Marijuana advocates in Nebraska have traded in their rolling papers for initiative petitions.
That means voters may soon need to think deeply about the issues of medical and recreational marijuana use.
In Nebraska two groups are circulating initiative petitions to put the question on the ballot in 2018. A group with the limited goal of eliminating penalties for those caught with small amounts of pot has already circulated petitions.
Meanwhile Mark Elworth Jr., who ran as a Libertarian for governor in 2014, plans to circulate petitions to legalize marijuana entirely. Volunteers hope to gather enough signatures by the end of 2017 to show potential donors that “we’re serious,” Elworth said.
Four states and the District of Columbia already have legalized marijuana. Another five states – California, Massachusetts, Maine, Nevada and Arizona – will note on the issue in November. Polls show legalization leading in every state except Arizona.
Among the issues that Nebraska voters will consider when and if the proposals hit the ballot are the tax implications.
The Tax Foundation – yes, the same organization that is frequently is cited by governors and other elected officials as a Bible on tax issues -- recently calculated the potential tax revenue for each state if marijuana were legalized.
The foundation used sales per capita in Colorado and Washington and assumed a 25 percent effective tax rate to estimate that Nebraska would collect about $52 million a year. (Hmmm. That amount of annual revenue could provide significant property tax relief.)
The Wall Street Journal using a somewhat arcane methodology, suggested that Nebraska had a “medium” chance of legalizing pot. The state rated least likely to vote for legalization was Alabama.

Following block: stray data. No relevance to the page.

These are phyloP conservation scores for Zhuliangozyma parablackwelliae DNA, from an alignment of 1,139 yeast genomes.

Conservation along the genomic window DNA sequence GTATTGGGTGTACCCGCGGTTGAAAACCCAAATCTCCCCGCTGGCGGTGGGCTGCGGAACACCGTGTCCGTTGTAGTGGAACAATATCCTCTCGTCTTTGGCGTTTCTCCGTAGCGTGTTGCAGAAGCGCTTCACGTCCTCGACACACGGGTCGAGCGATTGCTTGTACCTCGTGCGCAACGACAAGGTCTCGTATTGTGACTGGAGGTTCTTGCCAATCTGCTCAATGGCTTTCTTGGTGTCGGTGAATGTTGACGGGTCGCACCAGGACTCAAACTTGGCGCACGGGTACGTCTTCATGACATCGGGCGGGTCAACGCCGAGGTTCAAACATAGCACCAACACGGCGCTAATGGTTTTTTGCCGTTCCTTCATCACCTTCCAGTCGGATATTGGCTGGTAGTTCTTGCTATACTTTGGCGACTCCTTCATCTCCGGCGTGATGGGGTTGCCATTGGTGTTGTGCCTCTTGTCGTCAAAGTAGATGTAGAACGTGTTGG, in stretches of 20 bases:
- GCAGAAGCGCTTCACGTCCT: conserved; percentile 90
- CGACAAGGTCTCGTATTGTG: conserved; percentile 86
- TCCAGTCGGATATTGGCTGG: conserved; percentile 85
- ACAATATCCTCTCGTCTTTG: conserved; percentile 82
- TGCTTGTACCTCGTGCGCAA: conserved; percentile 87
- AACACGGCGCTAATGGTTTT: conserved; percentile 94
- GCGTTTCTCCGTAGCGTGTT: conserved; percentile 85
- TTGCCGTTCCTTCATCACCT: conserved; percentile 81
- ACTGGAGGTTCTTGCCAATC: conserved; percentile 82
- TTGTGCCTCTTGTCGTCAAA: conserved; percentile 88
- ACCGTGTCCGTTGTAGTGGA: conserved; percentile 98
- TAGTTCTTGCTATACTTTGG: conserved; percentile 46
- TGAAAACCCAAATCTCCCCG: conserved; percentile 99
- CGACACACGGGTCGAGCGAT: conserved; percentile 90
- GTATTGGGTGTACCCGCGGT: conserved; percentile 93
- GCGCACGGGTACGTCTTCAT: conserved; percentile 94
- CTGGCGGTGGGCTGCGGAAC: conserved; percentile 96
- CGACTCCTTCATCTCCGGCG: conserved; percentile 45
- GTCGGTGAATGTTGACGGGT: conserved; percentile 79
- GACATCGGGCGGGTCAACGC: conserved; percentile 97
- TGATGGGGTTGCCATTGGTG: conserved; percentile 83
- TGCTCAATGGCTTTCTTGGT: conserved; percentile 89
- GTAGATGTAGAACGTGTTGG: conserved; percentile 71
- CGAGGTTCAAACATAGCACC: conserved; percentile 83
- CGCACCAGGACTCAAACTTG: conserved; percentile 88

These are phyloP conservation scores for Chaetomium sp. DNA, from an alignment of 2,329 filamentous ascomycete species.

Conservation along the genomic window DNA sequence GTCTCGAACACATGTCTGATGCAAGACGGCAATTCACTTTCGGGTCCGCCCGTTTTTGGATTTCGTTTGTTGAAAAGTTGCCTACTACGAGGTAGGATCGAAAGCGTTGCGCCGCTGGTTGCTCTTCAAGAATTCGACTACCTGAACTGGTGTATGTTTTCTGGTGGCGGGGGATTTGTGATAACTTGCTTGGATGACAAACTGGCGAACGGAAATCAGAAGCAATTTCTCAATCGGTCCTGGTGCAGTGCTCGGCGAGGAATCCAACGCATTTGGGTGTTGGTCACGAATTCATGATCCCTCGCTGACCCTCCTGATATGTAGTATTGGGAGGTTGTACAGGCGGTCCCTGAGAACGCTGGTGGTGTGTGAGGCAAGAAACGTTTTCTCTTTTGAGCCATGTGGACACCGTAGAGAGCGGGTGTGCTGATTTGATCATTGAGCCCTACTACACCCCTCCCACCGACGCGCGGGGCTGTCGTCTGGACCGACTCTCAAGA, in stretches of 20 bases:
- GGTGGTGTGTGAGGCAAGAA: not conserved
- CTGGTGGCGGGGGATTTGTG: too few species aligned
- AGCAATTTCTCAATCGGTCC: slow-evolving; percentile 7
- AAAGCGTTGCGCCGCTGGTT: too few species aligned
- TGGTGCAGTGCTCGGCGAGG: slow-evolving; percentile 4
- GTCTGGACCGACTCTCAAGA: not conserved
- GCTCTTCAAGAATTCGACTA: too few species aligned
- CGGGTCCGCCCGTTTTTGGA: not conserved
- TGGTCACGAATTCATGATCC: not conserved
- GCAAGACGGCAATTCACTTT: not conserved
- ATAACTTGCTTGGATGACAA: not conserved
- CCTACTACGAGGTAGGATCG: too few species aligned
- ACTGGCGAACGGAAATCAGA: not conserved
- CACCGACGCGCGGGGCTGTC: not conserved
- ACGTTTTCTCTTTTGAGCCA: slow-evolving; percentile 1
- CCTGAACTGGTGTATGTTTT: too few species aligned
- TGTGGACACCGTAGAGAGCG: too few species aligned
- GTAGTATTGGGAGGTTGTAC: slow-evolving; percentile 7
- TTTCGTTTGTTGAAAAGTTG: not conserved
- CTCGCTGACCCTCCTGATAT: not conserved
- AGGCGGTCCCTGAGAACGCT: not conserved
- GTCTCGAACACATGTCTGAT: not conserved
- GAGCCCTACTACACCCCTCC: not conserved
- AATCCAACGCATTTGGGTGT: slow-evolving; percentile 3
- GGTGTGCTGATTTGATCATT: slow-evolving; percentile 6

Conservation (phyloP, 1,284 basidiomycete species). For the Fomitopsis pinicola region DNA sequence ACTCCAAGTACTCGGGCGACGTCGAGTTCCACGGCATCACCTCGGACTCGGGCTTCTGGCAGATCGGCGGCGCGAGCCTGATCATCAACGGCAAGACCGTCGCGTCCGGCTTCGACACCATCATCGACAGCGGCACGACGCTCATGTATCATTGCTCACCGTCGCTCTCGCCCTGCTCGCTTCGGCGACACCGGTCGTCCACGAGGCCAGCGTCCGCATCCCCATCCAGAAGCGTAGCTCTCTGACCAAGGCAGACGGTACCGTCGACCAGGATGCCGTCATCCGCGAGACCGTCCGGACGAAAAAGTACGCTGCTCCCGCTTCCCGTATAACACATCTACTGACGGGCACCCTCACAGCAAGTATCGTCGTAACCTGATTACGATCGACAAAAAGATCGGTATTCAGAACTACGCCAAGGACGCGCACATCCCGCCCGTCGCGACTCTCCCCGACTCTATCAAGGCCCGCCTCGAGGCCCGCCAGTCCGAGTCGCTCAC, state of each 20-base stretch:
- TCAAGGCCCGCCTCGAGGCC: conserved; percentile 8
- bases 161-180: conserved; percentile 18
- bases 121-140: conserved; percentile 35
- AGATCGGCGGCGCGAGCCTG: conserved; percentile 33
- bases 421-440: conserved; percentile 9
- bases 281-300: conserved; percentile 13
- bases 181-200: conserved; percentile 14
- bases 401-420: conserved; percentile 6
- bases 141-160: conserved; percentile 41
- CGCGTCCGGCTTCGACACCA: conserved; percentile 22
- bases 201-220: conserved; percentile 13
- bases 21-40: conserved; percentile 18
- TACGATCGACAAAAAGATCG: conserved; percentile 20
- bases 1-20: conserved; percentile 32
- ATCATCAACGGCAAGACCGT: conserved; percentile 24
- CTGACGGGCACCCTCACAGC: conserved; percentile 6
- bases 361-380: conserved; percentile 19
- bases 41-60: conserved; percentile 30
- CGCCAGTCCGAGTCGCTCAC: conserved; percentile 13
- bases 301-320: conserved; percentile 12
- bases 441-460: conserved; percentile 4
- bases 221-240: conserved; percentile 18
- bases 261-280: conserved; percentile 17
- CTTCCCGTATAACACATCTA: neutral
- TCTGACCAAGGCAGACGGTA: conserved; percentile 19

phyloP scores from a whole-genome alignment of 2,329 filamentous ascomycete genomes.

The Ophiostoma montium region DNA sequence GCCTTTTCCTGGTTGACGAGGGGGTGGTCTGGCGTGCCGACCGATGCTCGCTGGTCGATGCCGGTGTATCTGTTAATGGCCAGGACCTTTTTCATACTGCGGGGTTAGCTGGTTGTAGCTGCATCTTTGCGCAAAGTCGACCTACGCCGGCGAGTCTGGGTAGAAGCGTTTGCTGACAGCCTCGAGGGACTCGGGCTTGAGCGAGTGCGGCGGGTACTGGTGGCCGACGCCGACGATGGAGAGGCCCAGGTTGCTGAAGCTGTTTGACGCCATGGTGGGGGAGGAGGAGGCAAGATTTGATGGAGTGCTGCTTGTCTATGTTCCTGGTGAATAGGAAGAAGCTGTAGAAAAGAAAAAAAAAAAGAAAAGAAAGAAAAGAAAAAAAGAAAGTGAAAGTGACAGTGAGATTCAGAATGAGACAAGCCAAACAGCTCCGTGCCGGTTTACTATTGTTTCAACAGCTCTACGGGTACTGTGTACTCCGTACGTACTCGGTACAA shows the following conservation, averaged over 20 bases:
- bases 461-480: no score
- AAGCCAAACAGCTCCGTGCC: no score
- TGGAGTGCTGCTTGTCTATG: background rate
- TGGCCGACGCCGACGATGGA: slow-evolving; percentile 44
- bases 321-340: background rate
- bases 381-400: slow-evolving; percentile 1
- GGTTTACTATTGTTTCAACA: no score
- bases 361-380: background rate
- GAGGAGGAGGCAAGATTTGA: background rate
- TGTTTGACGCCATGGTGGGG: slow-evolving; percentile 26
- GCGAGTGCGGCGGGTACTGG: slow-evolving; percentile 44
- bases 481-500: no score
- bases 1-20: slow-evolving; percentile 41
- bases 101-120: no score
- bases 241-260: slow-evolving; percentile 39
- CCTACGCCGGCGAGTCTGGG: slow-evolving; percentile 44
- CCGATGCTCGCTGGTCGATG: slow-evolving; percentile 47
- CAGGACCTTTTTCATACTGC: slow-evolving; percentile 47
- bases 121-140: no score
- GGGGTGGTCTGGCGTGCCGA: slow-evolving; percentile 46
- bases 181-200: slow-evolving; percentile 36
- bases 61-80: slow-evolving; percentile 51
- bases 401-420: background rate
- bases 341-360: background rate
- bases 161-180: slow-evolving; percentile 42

If the question reaches the ballot in the Cornhusker State it would face implacable opposition from Attorney General Doug Peterson, who suing Colorado over its marijuana policies.
But there are public officials and other prominent voices on the other side of the issue.
Lancaster Public Defender Joe Nigro recently came out in favor of legalizing pot. “I simply take the position that prohibition has failed, and we shouldn’t treat a health issue in the criminal justice system,” Nigro said. Danielle Conrad of ACLU Nebraska said Nebraska spends more than $10 million a year on marijuana enforcement. She suggested that the state should update its laws to focus criminal justice resources on “real public safety threats, not small amounts of marijuana intended for personal use.”
Marijuana use in the Nebraska is estimated at 5.8 percent of adults, 7th lowest in the nation. Many more have had some personal experience, even if they did not inhale. The issue has been smoldering for decades.